I have to meet on Monday with manager - just hope i can hold it together - sis is coming with me - also trying to contact social worker - but her phone is always engaged.
    Why do i feel guilty - i am only trying to help dad - if only i could bring him home - but i have no room and mum will just not cope.
    Sue
     
  7. Kriss

    Kriss Registered User

    May 20, 2004
    513
    Shropshire
    #7 Kriss, Nov 5, 2004
    Last edited: Nov 6, 2004
    Do not feel guilty Sue - you are your Dads voice - and he's the only one you owe anything to.

    Sounds like you tried to deal with it through the right channels and the manager wouldn't have reacted in that way unless HE had something to feel guilty about!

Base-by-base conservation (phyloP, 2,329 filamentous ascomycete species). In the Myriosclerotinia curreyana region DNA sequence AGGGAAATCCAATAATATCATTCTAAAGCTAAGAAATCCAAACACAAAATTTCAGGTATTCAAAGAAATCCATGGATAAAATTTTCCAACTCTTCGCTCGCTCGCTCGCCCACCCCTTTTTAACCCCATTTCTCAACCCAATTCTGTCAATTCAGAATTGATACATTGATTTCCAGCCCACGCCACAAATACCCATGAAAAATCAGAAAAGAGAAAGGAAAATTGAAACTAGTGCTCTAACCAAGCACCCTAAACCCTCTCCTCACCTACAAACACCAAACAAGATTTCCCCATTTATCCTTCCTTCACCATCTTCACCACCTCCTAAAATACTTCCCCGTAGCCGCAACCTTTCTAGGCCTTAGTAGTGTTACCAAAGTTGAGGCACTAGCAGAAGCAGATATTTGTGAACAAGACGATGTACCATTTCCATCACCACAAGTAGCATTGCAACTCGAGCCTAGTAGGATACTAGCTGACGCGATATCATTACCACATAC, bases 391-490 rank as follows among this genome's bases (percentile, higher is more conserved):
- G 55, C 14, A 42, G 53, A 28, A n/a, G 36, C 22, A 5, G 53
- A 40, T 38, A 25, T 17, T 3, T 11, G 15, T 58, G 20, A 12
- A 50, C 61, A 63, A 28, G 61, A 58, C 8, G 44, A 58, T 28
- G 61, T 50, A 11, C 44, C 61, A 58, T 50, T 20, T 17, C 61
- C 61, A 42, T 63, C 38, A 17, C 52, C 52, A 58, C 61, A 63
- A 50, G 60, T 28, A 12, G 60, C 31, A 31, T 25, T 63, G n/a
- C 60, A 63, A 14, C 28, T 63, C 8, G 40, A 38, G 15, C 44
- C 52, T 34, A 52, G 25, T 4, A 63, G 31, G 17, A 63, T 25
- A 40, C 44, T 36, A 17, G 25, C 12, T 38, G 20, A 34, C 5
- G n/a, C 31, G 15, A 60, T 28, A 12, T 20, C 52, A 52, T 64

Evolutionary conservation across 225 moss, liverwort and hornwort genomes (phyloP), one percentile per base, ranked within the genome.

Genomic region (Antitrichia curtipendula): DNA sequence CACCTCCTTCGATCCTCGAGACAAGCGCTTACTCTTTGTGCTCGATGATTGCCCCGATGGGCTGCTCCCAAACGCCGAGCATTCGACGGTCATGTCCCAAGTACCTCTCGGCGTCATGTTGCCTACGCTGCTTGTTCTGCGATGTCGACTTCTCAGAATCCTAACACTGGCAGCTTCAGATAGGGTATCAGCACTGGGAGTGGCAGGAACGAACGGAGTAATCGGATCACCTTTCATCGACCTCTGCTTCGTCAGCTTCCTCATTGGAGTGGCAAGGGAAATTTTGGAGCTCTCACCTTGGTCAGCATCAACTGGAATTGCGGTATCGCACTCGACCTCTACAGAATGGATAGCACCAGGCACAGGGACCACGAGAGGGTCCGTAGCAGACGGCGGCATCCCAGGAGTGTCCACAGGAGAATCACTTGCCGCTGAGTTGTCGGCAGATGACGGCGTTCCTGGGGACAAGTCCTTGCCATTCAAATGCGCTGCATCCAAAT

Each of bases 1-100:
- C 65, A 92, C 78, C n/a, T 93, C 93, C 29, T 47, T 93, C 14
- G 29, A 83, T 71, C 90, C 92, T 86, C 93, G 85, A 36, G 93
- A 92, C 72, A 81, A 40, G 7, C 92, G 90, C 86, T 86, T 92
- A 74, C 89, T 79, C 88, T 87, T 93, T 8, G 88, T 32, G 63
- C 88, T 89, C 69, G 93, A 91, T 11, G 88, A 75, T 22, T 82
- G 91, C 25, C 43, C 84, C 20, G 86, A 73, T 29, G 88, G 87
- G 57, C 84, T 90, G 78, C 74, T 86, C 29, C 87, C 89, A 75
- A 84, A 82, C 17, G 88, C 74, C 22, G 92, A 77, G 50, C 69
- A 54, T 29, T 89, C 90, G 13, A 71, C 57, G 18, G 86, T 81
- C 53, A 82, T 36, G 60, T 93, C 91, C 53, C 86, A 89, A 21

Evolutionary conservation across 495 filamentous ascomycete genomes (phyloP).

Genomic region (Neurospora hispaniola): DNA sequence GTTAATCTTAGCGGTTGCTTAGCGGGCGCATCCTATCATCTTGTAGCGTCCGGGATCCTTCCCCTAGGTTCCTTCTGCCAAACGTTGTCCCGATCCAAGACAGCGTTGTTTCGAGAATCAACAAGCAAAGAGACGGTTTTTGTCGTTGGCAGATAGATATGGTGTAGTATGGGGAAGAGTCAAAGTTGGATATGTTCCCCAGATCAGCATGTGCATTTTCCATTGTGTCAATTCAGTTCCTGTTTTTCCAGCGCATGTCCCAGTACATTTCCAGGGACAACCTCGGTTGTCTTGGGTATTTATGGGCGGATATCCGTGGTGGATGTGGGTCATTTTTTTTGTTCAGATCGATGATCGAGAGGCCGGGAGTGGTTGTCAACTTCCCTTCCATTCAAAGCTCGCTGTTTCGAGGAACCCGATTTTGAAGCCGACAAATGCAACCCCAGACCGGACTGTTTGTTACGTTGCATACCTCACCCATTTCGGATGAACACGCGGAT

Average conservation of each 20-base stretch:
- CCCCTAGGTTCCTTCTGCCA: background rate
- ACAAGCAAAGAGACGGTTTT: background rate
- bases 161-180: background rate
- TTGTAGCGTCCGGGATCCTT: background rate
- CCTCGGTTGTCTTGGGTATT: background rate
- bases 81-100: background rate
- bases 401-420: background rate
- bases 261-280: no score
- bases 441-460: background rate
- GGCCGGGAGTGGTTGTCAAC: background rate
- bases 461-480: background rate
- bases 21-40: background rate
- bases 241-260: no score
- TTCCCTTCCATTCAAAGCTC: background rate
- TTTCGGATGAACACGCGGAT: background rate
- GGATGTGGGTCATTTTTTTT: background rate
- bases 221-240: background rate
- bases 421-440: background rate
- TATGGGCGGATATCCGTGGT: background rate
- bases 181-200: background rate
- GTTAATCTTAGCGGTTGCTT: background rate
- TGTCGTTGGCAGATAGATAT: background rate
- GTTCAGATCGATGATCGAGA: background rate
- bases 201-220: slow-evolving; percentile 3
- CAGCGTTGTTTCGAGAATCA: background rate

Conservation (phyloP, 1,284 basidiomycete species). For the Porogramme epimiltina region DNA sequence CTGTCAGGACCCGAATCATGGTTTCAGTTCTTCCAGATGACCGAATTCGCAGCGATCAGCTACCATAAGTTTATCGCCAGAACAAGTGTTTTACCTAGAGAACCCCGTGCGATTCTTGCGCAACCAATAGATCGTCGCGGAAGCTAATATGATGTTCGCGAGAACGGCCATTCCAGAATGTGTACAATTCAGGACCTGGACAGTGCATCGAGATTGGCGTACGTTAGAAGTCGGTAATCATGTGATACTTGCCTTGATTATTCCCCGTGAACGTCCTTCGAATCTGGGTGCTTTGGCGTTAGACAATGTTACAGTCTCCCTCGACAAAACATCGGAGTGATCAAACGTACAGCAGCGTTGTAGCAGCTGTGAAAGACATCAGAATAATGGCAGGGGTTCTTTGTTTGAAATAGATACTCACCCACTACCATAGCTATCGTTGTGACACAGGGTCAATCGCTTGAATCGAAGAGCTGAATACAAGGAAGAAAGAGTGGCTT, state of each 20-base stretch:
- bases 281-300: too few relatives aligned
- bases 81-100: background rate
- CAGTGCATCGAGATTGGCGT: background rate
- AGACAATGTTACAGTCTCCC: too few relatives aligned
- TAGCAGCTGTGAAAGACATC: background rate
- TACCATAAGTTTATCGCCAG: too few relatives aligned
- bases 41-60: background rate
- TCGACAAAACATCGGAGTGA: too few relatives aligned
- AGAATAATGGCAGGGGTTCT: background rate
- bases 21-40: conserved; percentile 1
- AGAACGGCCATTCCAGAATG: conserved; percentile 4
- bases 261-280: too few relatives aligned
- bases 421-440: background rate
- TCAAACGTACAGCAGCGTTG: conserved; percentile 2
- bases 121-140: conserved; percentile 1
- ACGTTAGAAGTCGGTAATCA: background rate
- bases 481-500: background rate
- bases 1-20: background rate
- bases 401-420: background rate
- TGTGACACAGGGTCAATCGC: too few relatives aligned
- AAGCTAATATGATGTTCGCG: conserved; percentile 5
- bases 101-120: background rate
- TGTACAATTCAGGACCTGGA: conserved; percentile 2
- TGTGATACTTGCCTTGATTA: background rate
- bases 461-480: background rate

I'd be worried sick for him as well - do you have a positive relationship with any of the other staff? If not then I'd be looking to move despite the trauma of the upheaval.

    I'd be tempted to put something in writing to the manager stating the shortcomings. Make sure you include the positive blah blah bits that Bruce referred to as well, and then finish with a veiled threat that if the level of care Dad receives should fall short of the standards that can be reasonably expected, having made him aware of the problems, that he/the home would be liable.

    Ok - maybe I'll edit that bit later and tone it down but I am angry for you!

    I think you really do need to make a formal statement if you have any hope of rescuing the situation. The air needs clearing and I guess you have to make a judgement of what tone to apply.